# Math.sin - flush out of ideas

I'm trying math.sin and math.cos to do a moving edge line in my program. I get all the math and it seems to add up properly (I use mouse location from a click and a moving mouse variable to determine the draw areas. I then use a width value to give it the edge offset.

I use math.cos to find how far in to offset the points in the X and Y locations. While doing this, the value of cos(Angle) seems to go absolutely crazy, from +1 to -1. Here's an example.

Angle = 29.153788462442

Cos as per window calculator = 0.8733152733324487151754721490934

Cos as per Math.Cos(Angle) = -0.637571130025255

I tried converting Angle to a float and an int in case the decimal place was causing it an issue, no avail.

This is the code I am using to bring up those answers.

``````lblInOpts.Text = Math.Cos(Angle).ToString() + " " + Angle.ToString();
``````

The document is in degrees, switched over from radians and being use the same way MSDN seems to suggest.

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lol.. cos on my calc 0,89696219391932871227674218328204 in decimal format.. cos on rad is -0,63757142570313453628037603161478, so you are looking at the wrong calc? –  gbianchi Oct 18 '11 at 16:02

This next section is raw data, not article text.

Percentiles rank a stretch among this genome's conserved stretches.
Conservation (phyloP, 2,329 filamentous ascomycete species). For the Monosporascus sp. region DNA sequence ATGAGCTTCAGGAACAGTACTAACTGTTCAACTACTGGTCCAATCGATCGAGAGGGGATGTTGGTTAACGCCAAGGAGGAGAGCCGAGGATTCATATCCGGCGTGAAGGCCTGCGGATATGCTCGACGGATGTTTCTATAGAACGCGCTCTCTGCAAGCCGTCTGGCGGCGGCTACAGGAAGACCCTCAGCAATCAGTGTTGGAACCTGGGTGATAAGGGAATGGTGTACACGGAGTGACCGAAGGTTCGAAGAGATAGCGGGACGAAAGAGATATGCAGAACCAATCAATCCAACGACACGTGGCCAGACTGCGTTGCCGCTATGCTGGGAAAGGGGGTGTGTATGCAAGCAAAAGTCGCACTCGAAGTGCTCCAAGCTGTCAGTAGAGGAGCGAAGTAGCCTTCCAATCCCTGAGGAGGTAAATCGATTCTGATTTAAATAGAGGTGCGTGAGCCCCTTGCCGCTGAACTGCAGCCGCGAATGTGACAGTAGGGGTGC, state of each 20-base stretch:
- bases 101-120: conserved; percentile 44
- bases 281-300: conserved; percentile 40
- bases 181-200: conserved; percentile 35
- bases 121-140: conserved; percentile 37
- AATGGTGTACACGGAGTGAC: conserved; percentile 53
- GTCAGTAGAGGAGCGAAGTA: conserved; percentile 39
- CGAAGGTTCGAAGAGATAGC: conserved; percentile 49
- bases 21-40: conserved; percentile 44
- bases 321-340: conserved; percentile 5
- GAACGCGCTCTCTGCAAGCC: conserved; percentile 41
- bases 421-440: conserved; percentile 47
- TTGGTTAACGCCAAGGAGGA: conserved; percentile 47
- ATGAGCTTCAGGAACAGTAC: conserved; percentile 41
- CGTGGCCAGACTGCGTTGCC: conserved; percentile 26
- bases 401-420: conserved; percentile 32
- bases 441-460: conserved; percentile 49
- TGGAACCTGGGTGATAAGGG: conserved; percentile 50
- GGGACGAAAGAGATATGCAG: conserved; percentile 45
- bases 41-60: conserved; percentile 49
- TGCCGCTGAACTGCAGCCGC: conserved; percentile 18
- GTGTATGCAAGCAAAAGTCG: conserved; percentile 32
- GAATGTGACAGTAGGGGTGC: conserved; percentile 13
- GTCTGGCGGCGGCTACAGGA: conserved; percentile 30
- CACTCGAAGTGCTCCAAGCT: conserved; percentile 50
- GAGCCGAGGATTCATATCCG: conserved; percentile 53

You need to convert from degrees to radians:

``````Math.Cos(Angle * Math.PI / 180.0)
``````
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I was originally trying to convert degs to rads, doing the sin then manually reconverting rads to degs and going on with my life. Must have been screwing up somewhere in there, since this originally did not work for me. Either way, thanks. –  Charles Oct 18 '11 at 16:18

You are passing the angle in degrees, `Math.Cos` expects an angle in radians

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The result from the Windows Calculator is the cosine of the angle interpreted as degrees.

The result from your C# code is the cosine of the angle interpreted as radians, which is the equivalent of `1670.389...` degrees.

``````public static double ToRadians(double x) {